A review of Catastroika by Charles Rammelkamp

Reviewed by Beatriz Copello

by Charles Rammelkamp
Apprentice House
ISBN-13 : 978-1627202985, Paperback, 146 pages, May 2020

If you, my reader, like history and poetry you will love Catastroika, a fascinating book in which the poet, in narrative form, covers a century on Russian history from the point of view of two characters: Maria Rasputin, the daughter of the much maligned Russian spiritualist Rasputin and Alexander Federmesser, a Jewish man who goes by the name of Sasha. 

Charles Rammelkam is a widely published author and editor, who in Catastroika, has been able to create characters which are not carton cut outs, the characters appear real and true to life, not only this, he also tells believable stories with vivid images and with cinematic qualities.

We read about Maria Rasputin, from her childhood to her later years, from her life in Russia and later as a migrant/refugee in the United States. Through her eyes we find out about Rasputin, the mystic and self-proclaimed holy man who befriended the family of Emperor Nicholas II, the last monarch of Russia.  For those who do not know the history of Russia they will get a glimpse of the last royals, the politics of the time, the persecution of the Jewish people and much more, all these embellished by fantasy and drama.

I imagine that Rammelkam has done a thorough research, the stories in the book are very convincing, not only that of Rasputin, but also of Maria, and the Romanovs, all who were real people.

The stories told in this engrossing book tells not only personal stories but also about life and politics in Russia from the assassination of the Tsar Alexander II, the Russian Revolution to the murder of all the Romanov.

The narration in Catastroika flows sometimes at a measured pace other in a crescendo of word.  The poet has included many dialogues but these do not disrupt the narrative, the following poem titled “Milochka” is a good example:

This is how my parents met:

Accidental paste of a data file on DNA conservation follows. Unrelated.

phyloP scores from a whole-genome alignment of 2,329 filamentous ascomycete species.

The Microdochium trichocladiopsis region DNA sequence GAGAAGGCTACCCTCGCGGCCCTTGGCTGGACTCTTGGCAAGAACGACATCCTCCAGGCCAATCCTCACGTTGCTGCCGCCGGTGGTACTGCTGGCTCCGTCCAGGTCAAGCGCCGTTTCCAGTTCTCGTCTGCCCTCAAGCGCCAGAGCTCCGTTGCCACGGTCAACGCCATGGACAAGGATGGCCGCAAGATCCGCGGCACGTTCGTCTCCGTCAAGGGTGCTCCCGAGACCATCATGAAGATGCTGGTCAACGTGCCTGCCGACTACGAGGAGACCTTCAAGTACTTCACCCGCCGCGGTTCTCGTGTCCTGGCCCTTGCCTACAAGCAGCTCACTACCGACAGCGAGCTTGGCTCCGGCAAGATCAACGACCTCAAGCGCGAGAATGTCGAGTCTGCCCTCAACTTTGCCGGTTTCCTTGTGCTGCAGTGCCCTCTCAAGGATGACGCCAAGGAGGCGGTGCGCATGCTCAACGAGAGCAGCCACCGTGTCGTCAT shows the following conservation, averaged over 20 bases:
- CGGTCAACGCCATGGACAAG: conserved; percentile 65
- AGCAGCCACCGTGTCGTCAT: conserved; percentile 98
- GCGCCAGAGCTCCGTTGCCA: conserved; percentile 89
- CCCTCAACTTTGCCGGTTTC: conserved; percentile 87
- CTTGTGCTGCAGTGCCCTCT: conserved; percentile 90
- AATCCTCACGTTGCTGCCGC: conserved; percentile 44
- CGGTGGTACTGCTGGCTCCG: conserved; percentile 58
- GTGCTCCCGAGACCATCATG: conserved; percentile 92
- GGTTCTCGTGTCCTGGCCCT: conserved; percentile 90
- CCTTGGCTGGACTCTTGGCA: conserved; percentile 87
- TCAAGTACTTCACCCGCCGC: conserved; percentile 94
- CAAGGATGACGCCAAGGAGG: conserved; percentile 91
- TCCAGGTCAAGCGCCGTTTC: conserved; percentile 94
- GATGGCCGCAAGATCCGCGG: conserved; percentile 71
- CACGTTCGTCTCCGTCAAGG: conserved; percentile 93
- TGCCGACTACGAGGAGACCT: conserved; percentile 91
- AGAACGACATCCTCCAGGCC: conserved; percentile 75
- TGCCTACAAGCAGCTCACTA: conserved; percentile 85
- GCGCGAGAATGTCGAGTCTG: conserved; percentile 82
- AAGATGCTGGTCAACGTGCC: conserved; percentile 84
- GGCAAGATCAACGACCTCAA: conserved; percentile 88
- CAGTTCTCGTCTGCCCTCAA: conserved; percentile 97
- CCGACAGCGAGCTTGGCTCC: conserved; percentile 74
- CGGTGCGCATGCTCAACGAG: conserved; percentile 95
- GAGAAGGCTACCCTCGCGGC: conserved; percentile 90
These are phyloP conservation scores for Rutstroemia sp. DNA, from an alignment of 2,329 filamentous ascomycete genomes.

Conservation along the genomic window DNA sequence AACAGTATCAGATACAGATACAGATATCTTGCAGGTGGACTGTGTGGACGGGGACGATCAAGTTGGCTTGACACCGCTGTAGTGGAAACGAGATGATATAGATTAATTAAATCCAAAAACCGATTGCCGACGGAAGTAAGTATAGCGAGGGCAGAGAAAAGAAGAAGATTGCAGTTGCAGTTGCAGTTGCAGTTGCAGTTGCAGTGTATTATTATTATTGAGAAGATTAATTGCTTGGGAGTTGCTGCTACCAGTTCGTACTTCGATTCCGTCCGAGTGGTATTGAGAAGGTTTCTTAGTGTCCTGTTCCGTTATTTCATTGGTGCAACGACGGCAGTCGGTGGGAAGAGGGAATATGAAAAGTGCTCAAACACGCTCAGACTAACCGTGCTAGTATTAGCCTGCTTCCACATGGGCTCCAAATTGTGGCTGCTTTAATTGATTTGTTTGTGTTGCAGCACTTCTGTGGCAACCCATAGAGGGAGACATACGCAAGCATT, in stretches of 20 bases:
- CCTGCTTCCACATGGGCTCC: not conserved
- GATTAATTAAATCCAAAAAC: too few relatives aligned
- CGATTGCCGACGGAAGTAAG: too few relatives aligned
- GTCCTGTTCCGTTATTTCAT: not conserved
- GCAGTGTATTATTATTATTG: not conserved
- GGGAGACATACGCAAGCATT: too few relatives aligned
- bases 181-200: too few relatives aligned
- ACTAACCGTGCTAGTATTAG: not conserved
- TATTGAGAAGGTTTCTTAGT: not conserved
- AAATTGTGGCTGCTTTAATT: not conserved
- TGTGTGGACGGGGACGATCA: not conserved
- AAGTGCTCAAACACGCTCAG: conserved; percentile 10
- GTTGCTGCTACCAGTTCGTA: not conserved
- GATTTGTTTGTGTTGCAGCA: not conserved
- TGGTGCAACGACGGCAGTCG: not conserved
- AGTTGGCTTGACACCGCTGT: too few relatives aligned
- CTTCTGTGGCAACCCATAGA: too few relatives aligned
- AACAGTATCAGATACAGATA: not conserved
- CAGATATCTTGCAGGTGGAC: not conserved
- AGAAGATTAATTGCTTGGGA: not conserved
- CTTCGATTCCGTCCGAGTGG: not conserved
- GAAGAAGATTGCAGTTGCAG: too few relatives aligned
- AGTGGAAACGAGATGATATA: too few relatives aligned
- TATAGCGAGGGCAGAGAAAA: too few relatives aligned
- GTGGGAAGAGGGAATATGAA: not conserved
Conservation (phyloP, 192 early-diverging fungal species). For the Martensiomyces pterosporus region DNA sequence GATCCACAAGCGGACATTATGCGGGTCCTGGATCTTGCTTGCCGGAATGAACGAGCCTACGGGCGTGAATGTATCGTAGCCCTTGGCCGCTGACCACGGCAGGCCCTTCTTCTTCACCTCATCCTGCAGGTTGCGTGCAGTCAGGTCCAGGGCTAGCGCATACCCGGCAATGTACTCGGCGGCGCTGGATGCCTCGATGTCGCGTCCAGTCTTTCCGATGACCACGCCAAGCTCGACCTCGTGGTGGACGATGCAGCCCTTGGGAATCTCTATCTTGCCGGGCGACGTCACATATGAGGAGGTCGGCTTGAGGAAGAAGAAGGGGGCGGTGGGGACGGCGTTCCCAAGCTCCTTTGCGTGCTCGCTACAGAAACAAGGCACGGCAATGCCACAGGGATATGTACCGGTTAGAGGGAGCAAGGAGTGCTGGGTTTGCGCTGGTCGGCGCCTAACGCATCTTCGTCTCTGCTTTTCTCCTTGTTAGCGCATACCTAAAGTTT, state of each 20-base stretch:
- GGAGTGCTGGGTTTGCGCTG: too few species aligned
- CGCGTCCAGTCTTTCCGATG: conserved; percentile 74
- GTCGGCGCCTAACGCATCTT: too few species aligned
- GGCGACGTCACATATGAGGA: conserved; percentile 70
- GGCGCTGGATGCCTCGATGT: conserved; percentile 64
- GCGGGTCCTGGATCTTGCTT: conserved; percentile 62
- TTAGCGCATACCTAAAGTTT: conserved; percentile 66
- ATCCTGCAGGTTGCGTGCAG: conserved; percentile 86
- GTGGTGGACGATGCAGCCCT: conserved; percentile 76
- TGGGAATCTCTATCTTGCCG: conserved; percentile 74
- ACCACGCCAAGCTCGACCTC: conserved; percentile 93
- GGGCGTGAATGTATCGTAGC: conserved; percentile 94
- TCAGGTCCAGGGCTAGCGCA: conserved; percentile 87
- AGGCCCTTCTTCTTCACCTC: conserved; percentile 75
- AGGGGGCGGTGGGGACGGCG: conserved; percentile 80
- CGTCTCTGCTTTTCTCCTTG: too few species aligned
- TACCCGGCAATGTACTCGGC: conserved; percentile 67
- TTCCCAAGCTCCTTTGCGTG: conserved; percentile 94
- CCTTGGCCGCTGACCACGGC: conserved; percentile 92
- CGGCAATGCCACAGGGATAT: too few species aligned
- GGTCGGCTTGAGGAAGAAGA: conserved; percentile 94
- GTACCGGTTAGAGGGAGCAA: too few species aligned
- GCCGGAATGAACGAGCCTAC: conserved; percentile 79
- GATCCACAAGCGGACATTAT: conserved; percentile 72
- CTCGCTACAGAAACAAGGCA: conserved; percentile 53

this is the story they told me.
A restless young man,
Papa spent his evenings
at the local kabachok
drinking vodka and dancing.
Then he met mama at a festival:
they both loved to dance.
They introduced themselves to each other –
Gregori Elimovich Rasputin, Praskovia Federovna
“Praskovia Federovna,” Papa sighed.
“What a beautiful name, almost
as beautiful as its owner.”
Mama blushed, demurred, denied
she was beautiful.
“Ah, milochka,” Papa disagreed, calling Mama
his pet name, “my dear,”
as he would all his life:
“You do yourself an injustice.”

Maria is a captivating character, she was able to escape Russia after the 1917 revolution, she migrated to the United States where she danced in a cabaret, later she became a lion tamer and a writer, My Father being her most known book.

Through Maria we learn about Rasputin’s life, how he, inspired by dreams of the Virgin of Kazan became a mystic and spiritualist. In the poem “Strannik” (Which it means pilgrim in Russian) tells us what motivated his father to follow the spiritual path:

Papa settled down, built a house
on the family farm
for his growing family,
Praskovia giving birth to four
in rapid succession
though the first, a boy,
only lived a few months,
reminding Papa
of his on brother, Misha
making him wonder
if he were being punished
for not obeying the Virgin.
Then even Papa’s dreams
like blunt objects beat his head,
dreams of the Virgin of Kazan,
the mother of Jesus,
compelling him to seek his own soul.
Mama feared his restlessness
was her fault, some inadequacy
she couldn’t even fathom.
Was she standing in the way
of her husband’s fulfillment?
One night she awoke to find him
kneeling before the icon of the Virgin,
his face wet with tears,
and she too wept.
“You must do what is right,”
She told Papa.
“There is no time to waste.
If God wants you to find your soul,